Growing up in Florida in the 60s and 70s, I had two loves: baseball and wrestling. If you have read any of my other posts (and if you haven’t now would be a great time!), my love for the game of baseball is well documented. Wrestling may shock some. And here’s the real shocker: it was professional wrestling…. Championship Wrestling from Florida, with Gordon Solie. My dad and I would watch every Saturday night on WTOG channel 44, and let the Dean of Professional Wrestling come into our home and call matches with Jack and Jerry Brisco, Dusty Rhodes, Buddy Colt, Eddie and Mike Graham, and a host of others. We would go to matches at the Bayfront Center in St. Petersburg (because back then, Tampa was just TOO far to drive….). As a young kid, you couldn’t tell me it was just sports entertainment. It was real! Oh sure, I remember seeing Olympic wrestling but that was just a different form of wrestling…
Skip ahead a few years… well, say 40+ years. I started Tweeting with Gerald Brisco. We started chatting about how Alex Colome of the Rays did nothing for our blood pressure, he’d answer all kinds of stupid questions I had about other wrestlers, and our favorite college football teams (he’s an Oklahoma State Cowboy and I’m a Florida State Seminole). In September of this year, Hurricane Irma came through Florida. I rushed down to help some friends and family in need, and Gerald offered a ton of support and advice (like, who knew chainsaws needed bar oil…), even though HE was without power and water for almost a week! We met for breakfast, along with his son Joe, and among other things, he convinced me I needed to see some college wrestling, and told me that Frank Beasley had taken over the reigns at George Mason University (GMU) and I should check it out. Gerald knows something about wrestling: he started in junior high, and followed in his brother Jack’s footsteps and wrestled at Oklahoma State, where Jack was an NCAA champion his senior year. Gerald is also a talent scout for the WWE and travels the world over looking for talent at the amateur level. So I trusted him!
This past Saturday I attended my first ever amateur match. It was at the GMU Field House, and it was their intra squad Gold and Green wrestle offs. I got my MBA from GMU but hadn’t been back to the Field House in well over 20 years, and even then it was to jog on the indoor track. I had no idea what to expect. Sure, I knew you got 2 points for a take down, and 1 point for an escape. But beyond that, I was clueless! I thought take downs would be easy, and rides would last a while, with sit outs and escapes. Much like the chain wrestling that I saw on tv back in the day. Boy was I wrong! I saw intense struggles, amazing strength, body parts bending like I didn’t know they could bend!
I saw psychology. For example, quite often during a match, the wrestlers go to a referee’s position. For those of you who don’t know, this is the referee’s position:
During one match, the wrestler on top decided to just cede the escape to the wrestler on the bottom, which meant a point to his opponent. Why would a wrestler just give up a point? I was confused. So I asked Mr. Brisco about it later, who said if a wrestler is behind more than one point, he feels his chances are better to get a take down later and get two points. Ah, ok that makes sense! To me, though, just giving up a point seemed odd, but now I get it.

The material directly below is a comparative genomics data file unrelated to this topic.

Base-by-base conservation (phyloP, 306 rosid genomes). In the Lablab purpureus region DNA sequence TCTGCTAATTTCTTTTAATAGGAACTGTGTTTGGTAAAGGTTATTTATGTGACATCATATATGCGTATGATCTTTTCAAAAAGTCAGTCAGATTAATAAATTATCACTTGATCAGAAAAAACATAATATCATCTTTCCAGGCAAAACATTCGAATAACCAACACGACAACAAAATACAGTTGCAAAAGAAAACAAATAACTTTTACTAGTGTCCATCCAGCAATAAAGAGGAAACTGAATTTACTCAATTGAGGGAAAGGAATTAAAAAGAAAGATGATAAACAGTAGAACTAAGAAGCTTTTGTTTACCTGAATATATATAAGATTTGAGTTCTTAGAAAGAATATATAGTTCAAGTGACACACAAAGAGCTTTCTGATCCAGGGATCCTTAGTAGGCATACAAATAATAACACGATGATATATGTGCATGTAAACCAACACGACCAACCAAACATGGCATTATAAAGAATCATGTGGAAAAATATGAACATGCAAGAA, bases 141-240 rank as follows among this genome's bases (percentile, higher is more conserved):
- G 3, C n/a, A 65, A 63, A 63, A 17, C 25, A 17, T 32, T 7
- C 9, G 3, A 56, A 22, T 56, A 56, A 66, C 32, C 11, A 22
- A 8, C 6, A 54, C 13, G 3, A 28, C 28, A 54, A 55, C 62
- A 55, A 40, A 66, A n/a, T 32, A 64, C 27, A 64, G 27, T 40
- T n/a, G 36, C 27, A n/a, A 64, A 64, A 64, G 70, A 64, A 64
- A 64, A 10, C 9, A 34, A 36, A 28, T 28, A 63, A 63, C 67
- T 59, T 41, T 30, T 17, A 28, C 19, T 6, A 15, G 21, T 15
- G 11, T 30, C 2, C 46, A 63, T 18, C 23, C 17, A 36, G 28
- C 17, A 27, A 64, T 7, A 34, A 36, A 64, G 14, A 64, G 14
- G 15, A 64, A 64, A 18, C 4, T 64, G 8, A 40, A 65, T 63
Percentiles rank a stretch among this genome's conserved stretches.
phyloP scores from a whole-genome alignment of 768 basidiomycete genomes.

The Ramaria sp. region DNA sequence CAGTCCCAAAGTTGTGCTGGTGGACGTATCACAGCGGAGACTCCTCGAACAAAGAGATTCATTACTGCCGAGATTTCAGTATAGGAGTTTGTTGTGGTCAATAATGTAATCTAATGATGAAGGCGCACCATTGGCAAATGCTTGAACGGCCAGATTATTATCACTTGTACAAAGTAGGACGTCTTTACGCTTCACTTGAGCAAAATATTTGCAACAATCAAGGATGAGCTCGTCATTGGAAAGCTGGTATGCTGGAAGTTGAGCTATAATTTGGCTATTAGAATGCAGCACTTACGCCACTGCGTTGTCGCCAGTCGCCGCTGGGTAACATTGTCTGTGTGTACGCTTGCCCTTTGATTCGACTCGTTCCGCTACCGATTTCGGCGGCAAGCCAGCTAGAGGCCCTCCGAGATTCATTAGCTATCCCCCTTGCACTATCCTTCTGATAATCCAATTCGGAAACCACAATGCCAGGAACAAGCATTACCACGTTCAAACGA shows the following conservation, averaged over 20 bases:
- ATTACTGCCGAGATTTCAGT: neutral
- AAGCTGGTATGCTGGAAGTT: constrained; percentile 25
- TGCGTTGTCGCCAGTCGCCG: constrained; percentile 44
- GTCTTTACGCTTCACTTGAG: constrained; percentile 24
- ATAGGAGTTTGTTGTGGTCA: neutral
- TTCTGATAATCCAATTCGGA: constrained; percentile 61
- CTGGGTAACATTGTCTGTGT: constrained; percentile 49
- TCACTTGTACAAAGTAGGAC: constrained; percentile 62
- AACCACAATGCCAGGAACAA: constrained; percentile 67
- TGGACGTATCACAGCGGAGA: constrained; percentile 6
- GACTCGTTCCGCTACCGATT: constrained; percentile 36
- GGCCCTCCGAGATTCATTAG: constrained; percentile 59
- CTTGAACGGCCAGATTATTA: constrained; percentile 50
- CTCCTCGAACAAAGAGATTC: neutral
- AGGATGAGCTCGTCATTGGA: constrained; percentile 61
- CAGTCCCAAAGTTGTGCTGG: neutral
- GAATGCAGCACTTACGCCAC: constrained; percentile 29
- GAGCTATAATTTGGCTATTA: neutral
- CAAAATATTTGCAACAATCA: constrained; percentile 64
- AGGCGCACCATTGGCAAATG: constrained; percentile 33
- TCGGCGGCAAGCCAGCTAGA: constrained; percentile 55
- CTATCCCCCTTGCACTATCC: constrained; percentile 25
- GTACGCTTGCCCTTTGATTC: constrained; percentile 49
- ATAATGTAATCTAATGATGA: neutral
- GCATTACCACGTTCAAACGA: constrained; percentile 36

I also found it interesting that they keep track of ride time, and that can be used in a tie breaker at the end of a match. Which helps also to explain why the athletes wear colored bands on their ankles. While sometimes it seems like not much is going on, just looking at the colored bands makes it easier to track who is doing what.
I won’t try to fake my way into explaining how every match went, and what the various holds and moves were. For one, I don’t know what they were! But also, as a blogger with a camera, I was so focused on trying to get some good pictures I sometimes didn’t see the forest through the trees. I can say, though, the action was great!
I did get a chance to say hello to Coach Beasley before and after the match. Really nice guy, and seemed truly excited about GMU wrestling. Their first home match is in a few weeks against Oregon, and said it would be a great match to come to. Don’t worry, coach, I’ll be there!
The action on the mat was great, and it was a very competitive meet for just a wrestle off. The team score was decided on the final match, with the Gold team coming out on top 24-20 via a fall. You can read the complete results here on the GMU website.
I admit I think I’m hooked. I’ve already made plans to attend the NWCA All Star Classic in Princeton next weekend, and meeting up with my new friend Gerald. It should be a lot of fun. And I think between him and Coach Beasley, they are proving the saying wrong: you CAN teach an old dog new tricks!
My apologies in advance for not getting everyone’s names on the photos. Rather than run the risk of getting someone’s name wrong, I’ll just leave you with the photos from the day for you to enjoy!
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A Florida St. fan who also likes pro wrestling and minor league baseball? I think we just became best friends. (Seriously, that’s amazing that you got to meet up with Gerald Brisco.
Thanks! Gerald Brisco is a great guy! We’ve had breakfast a couple of times, went to an amateur wrestling event together, and he invited me to his induction into the National Wresting Hall of Fame Florida Chapter which was last month in Orlando!
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That is quite the brush with greatness. I enjoy your blog.